Budget 2022-23 Explained: 7 Major Changes Proposed In The Budget

Finance Minister Nirmala Sitharaman outlined the budget for 2022. According to a lot of tax experts, the 2022 budget is financially sound. The biggest highlight is definitely the digital currency tax has been proposed with several other changes. 

In this blog, let’s have a look at the main findings:

  1. New updated return

Budget 2022 introduces a new 139 unit (8A) to update tax returns. If taxpayers discover errors in their returns after the deadline has passed, for example, some income has been overlooked, they will have the option to correct the IT return. They can update the return within 2 years after the end of the relevant assessment year. 

The updated return option does not apply in the following cases:

  • The updated return is a loss return
  • In case, there is a reduction in tax liability or an increase in the amount of the refund
  • If searches or investigations have been carried out for the year in question
  • Or if, any proceeding for assessment or reassessment is pending or completed

Note: 

Taxpayers are required to pay additional income tax at the time of submitting the updated ITR. As an additional tax deduction, it is proposed to collect an amount of twenty-five per cent or fifty per cent. In addition, interest must be paid by the additional income provided.

  1. Deduction for NPS u/s 80CCD:

For central government employees, the deduction for NPS contributions is currently authorised at 14% of pay (Basic + DA). However, it is regulated at 10% of the compensation (base salary + DA) for state government employees. It is envisaged in Budget 2022 to achieve parity between the centre and state government employees. As a result, the employer contribution deduction ceiling for state government employees will be doubled to 14 per cent.

  1. Taxation of virtual digital assets- Cryptocurrency

For the taxation of virtual digital assets, a new section 115BBH has been added. It is proposed that any income derived from the transfer of virtual digital assets be taxed at a fixed rate of 30%, with no deductions allowed for expenses spent (except the cost of acquisition).

  1. Surcharge on long term capital assets

Surcharges on listed equity shares, units, and other long-term capital assets are capped at 15%, while surcharges on other long-term capital assets are capped at 37%. To bring parity in all long-term capital assets, the budget for 2022 proposes lowering the rate of surcharge for other long-term capital assets to 15%.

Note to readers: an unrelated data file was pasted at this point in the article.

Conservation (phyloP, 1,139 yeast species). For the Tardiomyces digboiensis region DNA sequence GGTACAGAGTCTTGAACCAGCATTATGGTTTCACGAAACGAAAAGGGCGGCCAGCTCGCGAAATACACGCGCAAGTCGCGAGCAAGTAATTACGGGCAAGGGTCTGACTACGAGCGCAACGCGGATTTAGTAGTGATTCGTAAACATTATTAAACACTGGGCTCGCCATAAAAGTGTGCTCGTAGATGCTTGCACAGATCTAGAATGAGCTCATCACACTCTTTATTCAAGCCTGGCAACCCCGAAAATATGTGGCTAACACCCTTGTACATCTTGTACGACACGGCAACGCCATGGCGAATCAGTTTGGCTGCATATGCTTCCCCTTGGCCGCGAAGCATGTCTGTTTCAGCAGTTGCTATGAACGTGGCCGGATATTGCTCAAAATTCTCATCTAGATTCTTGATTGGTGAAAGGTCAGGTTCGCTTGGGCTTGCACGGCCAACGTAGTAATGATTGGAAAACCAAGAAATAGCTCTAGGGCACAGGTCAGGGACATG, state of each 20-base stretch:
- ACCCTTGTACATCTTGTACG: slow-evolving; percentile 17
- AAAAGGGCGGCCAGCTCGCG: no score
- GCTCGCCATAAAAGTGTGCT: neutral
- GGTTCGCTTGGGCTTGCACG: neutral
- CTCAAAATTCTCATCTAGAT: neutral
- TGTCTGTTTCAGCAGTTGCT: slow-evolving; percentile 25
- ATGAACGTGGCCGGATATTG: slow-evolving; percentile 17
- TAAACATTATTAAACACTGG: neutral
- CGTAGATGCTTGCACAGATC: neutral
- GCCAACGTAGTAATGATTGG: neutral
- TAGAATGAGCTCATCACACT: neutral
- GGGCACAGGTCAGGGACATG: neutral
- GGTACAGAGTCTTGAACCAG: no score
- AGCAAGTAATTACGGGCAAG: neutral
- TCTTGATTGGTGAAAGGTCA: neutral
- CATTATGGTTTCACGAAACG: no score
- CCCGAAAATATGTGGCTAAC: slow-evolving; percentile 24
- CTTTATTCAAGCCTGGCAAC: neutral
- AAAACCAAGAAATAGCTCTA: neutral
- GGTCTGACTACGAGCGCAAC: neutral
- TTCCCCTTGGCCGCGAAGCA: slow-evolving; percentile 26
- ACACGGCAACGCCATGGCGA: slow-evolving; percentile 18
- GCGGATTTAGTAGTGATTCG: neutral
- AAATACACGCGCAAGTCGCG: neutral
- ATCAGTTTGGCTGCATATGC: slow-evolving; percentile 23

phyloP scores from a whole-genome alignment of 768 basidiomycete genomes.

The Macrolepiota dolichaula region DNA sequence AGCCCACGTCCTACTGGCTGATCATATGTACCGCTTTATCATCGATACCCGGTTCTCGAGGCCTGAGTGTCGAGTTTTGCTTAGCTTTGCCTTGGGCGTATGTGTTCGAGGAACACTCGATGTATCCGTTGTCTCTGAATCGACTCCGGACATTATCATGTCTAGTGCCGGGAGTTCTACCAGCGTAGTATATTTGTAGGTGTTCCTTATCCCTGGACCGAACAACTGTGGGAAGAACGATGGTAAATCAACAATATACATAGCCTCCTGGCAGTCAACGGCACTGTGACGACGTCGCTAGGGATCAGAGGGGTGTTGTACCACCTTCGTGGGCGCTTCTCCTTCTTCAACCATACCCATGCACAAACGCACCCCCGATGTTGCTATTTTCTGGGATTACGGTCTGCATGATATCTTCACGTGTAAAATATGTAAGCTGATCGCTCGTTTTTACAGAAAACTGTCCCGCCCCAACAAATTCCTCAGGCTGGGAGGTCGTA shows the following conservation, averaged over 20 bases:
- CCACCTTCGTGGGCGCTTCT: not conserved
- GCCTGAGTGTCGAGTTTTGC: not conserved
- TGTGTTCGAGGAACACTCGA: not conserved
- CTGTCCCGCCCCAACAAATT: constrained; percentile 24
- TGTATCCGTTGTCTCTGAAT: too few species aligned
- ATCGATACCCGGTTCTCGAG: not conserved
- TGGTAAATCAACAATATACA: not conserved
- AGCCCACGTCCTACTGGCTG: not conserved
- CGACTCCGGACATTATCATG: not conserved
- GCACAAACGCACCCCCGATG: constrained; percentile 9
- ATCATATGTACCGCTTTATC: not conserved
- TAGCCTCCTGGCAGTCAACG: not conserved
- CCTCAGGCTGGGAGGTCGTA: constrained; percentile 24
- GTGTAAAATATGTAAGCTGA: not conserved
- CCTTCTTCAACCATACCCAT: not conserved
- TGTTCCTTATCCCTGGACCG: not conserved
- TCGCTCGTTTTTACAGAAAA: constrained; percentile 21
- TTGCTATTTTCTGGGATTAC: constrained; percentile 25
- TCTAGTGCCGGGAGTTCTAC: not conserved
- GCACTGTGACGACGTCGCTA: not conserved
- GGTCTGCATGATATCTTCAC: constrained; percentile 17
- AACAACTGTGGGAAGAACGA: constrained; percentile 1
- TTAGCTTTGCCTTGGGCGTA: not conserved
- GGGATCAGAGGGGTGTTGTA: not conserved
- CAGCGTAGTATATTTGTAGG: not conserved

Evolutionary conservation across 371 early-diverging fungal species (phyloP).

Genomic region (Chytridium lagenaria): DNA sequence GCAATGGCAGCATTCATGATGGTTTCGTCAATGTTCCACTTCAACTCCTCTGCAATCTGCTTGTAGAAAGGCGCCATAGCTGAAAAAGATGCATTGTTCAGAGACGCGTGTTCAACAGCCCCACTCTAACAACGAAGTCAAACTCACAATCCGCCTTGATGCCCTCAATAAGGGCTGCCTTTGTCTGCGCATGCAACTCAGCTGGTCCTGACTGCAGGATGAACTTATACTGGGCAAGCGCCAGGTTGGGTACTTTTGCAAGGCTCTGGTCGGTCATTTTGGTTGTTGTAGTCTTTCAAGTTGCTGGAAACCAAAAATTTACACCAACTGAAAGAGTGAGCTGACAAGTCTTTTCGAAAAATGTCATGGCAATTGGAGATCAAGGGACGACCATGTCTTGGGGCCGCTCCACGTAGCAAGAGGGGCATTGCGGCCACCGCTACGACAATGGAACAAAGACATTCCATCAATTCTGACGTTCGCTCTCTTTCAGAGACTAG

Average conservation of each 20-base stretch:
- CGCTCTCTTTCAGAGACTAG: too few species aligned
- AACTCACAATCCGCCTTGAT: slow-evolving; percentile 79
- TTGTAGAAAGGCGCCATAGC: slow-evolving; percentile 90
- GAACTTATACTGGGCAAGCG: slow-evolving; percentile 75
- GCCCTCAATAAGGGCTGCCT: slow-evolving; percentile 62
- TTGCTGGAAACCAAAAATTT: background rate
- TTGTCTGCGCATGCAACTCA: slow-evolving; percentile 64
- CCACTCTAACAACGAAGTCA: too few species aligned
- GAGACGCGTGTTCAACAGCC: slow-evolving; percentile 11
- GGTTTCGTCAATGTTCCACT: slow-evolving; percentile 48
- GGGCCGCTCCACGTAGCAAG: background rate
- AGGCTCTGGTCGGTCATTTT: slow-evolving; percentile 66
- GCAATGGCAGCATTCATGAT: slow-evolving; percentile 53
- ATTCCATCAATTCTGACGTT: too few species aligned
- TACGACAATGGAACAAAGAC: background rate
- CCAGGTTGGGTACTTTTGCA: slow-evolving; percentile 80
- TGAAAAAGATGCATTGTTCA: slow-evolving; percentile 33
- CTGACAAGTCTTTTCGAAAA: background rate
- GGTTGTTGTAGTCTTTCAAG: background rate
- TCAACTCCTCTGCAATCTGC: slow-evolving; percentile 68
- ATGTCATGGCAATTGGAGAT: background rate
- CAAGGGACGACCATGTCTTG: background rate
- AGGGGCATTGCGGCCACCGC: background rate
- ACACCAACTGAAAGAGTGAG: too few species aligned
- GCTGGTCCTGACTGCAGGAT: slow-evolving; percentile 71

1. Income tax exemption on Covid treatment expenditure

The amount received by a taxpayer for medical treatment from an employer or from any person for the treatment of COVID-19 is not subject to income tax. In addition, if a family member receives ex-gratia as a result of a death caused by the Covid -19, the exemption for money received from the employer is proposed to be limitless, however, the exemption for money obtained from other peers is proposed to be restricted to Rs. 10 lakh in total.

  1. Tax Incentives for the Disabled

The current law allows for a deduction of any amount deposited under the insurance plan to the parents or guardians only if the person dies with a disability. It results in a lump-sum payment or annuity becoming available to the disabled person. It is suggested in Budget 2022 to change that the deduction will still be available if a lump-sum payment or annuity is offered to disabled persons during the subscriber’s lifetime after reaching the age of 60.

  1. Exemption for Startups

If a few conditions are met, qualifying startups formed on or after April 1, 2016, but before April 1, 2022, may be eligible for tax advantages. Because there have been delays in establishing such units as a result of the pandemic, it is recommended to extend the term for incorporation of qualified start-ups for an additional year, until March 31, 2023.

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